We can’t help fix this system if we aren’t allowed to candidly discuss it, warts and all. And it seems that we aren’t. That’s unfortunate.
Cheers, and carry on. I don’t know how to discuss room for improvement without noting things need to be improved, so it might be time to stop trying.
That is of course not true. Nobody told you not to disagree. But you know that.
 

I wanted to see the product improve, which is why I joined the discussion in the first place. I don’t think that the “community feedback” you’re describing is welcome here, however. My “thorny tone” largely comes from taking issues with the product at all and not prefacing each complaint with glowing praise or a redundant note of personal opinion.
I don’t think that sort of contribution towards improvement of the product can or will take place if we aren’t allowed to point out flaws. I don’t feel that we are. I was fairly excited to see the rough edges removed and the final product come out better. Moderators telling you not to disagree gives me a different impression.
We can’t help fix this system if we aren’t allowed to candidly discuss it, warts and all. And it seems that we aren’t. That’s unfortunate.
Cheers, and carry on. I don’t know how to discuss room for improvement without noting things need to be improved, so it might be time to stop trying.
There’s really just no convincing you that the way you approach the subject of discussing perceived issues with the game is the issue, not the fact that you perceive issues, is there?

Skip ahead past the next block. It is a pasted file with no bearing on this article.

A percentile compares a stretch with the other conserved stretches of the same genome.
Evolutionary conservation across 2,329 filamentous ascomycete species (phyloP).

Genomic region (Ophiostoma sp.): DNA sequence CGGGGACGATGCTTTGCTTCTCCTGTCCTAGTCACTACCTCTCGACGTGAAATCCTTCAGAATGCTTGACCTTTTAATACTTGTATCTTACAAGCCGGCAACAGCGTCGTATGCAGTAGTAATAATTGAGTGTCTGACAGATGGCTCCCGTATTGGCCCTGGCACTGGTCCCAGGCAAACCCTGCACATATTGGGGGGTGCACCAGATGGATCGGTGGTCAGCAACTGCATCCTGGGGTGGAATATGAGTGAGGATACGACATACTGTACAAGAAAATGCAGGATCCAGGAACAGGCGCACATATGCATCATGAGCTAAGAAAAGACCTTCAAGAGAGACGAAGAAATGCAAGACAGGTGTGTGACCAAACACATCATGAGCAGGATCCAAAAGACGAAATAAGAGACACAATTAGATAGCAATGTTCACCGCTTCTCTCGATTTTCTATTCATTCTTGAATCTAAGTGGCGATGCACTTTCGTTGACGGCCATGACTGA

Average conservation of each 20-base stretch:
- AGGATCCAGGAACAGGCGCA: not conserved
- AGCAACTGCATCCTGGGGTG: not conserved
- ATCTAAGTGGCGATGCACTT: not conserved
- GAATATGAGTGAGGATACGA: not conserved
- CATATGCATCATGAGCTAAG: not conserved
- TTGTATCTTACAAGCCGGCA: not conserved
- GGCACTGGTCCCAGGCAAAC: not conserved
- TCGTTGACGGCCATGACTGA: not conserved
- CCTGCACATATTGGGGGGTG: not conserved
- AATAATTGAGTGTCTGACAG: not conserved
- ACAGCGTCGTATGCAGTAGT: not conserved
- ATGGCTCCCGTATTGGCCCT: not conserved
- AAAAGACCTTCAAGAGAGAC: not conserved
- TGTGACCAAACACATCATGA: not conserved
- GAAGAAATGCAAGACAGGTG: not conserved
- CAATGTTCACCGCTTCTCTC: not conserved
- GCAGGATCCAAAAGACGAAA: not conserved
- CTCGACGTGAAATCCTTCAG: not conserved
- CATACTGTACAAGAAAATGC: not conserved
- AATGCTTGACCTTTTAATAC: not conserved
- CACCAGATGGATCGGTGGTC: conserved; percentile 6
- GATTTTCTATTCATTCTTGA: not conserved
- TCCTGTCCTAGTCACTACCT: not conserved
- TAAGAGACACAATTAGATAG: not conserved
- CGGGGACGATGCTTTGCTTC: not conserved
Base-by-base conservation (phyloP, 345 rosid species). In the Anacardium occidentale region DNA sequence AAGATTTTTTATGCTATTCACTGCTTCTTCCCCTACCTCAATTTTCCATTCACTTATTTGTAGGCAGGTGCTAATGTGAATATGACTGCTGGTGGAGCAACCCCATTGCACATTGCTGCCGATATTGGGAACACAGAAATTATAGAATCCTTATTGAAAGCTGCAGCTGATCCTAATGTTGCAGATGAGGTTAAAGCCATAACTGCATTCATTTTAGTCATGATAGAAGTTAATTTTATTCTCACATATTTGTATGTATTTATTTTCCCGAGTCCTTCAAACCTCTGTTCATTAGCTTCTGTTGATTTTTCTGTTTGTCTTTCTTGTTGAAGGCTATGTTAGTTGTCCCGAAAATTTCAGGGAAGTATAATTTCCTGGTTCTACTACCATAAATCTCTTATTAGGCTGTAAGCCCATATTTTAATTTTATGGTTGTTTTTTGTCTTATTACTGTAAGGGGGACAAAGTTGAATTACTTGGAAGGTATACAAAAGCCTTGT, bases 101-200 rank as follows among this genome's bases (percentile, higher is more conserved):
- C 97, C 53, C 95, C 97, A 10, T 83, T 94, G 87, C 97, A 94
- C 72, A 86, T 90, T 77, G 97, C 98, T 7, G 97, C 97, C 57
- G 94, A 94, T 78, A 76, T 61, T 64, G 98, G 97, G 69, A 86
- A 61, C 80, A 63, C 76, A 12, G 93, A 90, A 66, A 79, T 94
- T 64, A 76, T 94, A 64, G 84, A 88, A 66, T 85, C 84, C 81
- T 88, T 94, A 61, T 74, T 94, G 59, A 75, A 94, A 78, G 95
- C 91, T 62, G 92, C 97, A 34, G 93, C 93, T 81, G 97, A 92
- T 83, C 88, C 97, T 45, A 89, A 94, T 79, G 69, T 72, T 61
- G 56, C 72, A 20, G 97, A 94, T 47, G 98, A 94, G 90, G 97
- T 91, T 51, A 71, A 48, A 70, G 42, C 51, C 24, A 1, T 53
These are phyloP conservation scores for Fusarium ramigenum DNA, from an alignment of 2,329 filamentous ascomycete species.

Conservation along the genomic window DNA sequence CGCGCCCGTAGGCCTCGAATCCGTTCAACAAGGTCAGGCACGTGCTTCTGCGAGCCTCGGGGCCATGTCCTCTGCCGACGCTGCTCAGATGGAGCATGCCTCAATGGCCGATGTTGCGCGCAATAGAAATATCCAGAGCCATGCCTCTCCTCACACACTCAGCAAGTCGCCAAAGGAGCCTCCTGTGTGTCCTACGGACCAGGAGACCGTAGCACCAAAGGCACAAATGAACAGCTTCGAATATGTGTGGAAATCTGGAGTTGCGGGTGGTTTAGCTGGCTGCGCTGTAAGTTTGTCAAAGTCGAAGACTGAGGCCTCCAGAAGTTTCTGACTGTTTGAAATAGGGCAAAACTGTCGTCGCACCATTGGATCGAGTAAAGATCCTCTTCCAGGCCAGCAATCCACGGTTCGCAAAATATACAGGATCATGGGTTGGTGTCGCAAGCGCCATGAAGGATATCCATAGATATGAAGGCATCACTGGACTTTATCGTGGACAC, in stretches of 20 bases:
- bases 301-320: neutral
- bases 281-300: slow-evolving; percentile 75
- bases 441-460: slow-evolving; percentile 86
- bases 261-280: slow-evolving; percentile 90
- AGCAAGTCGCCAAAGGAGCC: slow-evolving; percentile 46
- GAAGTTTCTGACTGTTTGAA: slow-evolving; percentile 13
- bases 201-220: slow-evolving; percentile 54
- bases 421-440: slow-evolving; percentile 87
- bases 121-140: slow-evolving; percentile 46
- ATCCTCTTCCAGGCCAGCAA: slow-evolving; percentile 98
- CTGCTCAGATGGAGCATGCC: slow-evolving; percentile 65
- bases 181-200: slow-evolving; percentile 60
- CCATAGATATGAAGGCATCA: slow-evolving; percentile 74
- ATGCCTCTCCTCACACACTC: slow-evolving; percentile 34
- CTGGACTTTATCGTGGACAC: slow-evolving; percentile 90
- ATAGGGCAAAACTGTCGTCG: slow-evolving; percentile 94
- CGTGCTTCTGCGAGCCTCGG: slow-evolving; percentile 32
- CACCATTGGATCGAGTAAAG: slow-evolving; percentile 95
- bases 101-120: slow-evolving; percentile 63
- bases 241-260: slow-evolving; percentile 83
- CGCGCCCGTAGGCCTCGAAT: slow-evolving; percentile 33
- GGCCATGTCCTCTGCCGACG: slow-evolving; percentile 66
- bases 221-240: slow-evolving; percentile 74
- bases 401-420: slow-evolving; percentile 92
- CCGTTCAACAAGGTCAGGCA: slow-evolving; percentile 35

And no mod ever told you not to disagree, stop pretending like you are a victim of censorship. The mod told you to (1) stop beating the same drum every where you go, (2) read the room, and (3) stop arguing when you are called out for annoying near trolling behavior.

But I think you hit the nail on the head with that last sentence. Good luck.
 

Rant

Explorer
That is of course not true. Nobody told you not to disagree. But you know that.
That is not what I “know” at all. I want to be as clear and transparent in this as possible: My impression is that I have been asked to not criticize the rule set and that is the sole reason for moderation.
There’s really just no convincing you that the way you approach the subject of discussing perceived issues with the game is the issue, not the fact that you perceive issues, is there?

And no mod ever told you not to disagree, stop pretending like you are a victim of censorship. The mod told you to (1) stop beating the same drum every where you go, (2) read the room, and (3) stop arguing when you are called out for annoying near trolling behavior.

But I think you hit the nail on the head with that last sentence. Good luck.
If the community cannot distinguish between noting flaws in a rule system and “trolling” then there is absolutely no intent to take community feedback into account to improve the game.
 

If the community cannot distinguish between noting flaws in a rule system and “trolling” then there is absolutely no intent to take community feedback into account to improve the game.
If you can’t distinguish between how the community communicates with one another and your own desires to be heard, maybe you don’t have a place in said community.